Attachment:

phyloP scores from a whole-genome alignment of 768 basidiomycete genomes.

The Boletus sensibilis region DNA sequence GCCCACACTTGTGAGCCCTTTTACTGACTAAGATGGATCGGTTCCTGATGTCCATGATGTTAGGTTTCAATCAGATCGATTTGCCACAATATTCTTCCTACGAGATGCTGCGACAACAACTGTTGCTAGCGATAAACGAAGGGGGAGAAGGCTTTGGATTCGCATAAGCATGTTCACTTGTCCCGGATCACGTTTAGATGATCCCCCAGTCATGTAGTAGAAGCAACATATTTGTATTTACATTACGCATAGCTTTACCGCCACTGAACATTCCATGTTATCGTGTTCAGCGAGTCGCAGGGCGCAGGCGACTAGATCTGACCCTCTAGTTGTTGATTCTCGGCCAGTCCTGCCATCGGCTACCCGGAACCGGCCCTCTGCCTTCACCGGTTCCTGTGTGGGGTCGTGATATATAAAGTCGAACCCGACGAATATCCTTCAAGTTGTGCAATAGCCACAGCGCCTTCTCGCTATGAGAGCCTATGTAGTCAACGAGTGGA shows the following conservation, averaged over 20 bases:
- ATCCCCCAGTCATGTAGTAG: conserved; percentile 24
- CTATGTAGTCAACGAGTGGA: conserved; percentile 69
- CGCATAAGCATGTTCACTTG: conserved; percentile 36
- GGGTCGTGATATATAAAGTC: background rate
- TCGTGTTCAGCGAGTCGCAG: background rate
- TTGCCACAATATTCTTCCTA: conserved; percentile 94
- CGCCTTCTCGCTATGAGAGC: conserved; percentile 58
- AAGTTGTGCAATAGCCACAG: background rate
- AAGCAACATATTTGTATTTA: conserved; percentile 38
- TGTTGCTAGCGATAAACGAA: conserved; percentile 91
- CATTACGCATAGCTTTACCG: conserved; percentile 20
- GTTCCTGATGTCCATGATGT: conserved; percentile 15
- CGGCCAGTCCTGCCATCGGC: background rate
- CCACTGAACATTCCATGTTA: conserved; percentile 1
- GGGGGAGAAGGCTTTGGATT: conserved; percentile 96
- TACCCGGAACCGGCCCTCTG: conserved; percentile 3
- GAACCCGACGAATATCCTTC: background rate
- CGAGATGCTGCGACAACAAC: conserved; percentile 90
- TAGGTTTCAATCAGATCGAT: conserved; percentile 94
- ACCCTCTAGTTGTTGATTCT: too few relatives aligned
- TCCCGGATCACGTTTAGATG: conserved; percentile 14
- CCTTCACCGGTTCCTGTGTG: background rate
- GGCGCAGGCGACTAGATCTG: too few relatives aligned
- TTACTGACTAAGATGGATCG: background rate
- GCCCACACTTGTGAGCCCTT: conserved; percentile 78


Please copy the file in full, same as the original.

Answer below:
phyloP scores from a whole-genome alignment of 768 basidiomycete genomes.

The Boletus sensibilis region DNA sequence GCCCACACTTGTGAGCCCTTTTACTGACTAAGATGGATCGGTTCCTGATGTCCATGATGTTAGGTTTCAATCAGATCGATTTGCCACAATATTCTTCCTACGAGATGCTGCGACAACAACTGTTGCTAGCGATAAACGAAGGGGGAGAAGGCTTTGGATTCGCATAAGCATGTTCACTTGTCCCGGATCACGTTTAGATGATCCCCCAGTCATGTAGTAGAAGCAACATATTTGTATTTACATTACGCATAGCTTTACCGCCACTGAACATTCCATGTTATCGTGTTCAGCGAGTCGCAGGGCGCAGGCGACTAGATCTGACCCTCTAGTTGTTGATTCTCGGCCAGTCCTGCCATCGGCTACCCGGAACCGGCCCTCTGCCTTCACCGGTTCCTGTGTGGGGTCGTGATATATAAAGTCGAACCCGACGAATATCCTTCAAGTTGTGCAATAGCCACAGCGCCTTCTCGCTATGAGAGCCTATGTAGTCAACGAGTGGA shows the following conservation, averaged over 20 bases:
- ATCCCCCAGTCATGTAGTAG: conserved; percentile 24
- CTATGTAGTCAACGAGTGGA: conserved; percentile 69
- CGCATAAGCATGTTCACTTG: conserved; percentile 36
- GGGTCGTGATATATAAAGTC: background rate
- TCGTGTTCAGCGAGTCGCAG: background rate
- TTGCCACAATATTCTTCCTA: conserved; percentile 94
- CGCCTTCTCGCTATGAGAGC: conserved; percentile 58
- AAGTTGTGCAATAGCCACAG: background rate
- AAGCAACATATTTGTATTTA: conserved; percentile 38
- TGTTGCTAGCGATAAACGAA: conserved; percentile 91
- CATTACGCATAGCTTTACCG: conserved; percentile 20
- GTTCCTGATGTCCATGATGT: conserved; percentile 15
- CGGCCAGTCCTGCCATCGGC: background rate
- CCACTGAACATTCCATGTTA: conserved; percentile 1
- GGGGGAGAAGGCTTTGGATT: conserved; percentile 96
- TACCCGGAACCGGCCCTCTG: conserved; percentile 3
- GAACCCGACGAATATCCTTC: background rate
- CGAGATGCTGCGACAACAAC: conserved; percentile 90
- TAGGTTTCAATCAGATCGAT: conserved; percentile 94
- ACCCTCTAGTTGTTGATTCT: too few relatives aligned
- TCCCGGATCACGTTTAGATG: conserved; percentile 14
- CCTTCACCGGTTCCTGTGTG: background rate
- GGCGCAGGCGACTAGATCTG: too few relatives aligned
- TTACTGACTAAGATGGATCG: background rate
- GCCCACACTTGTGAGCCCTT: conserved; percentile 78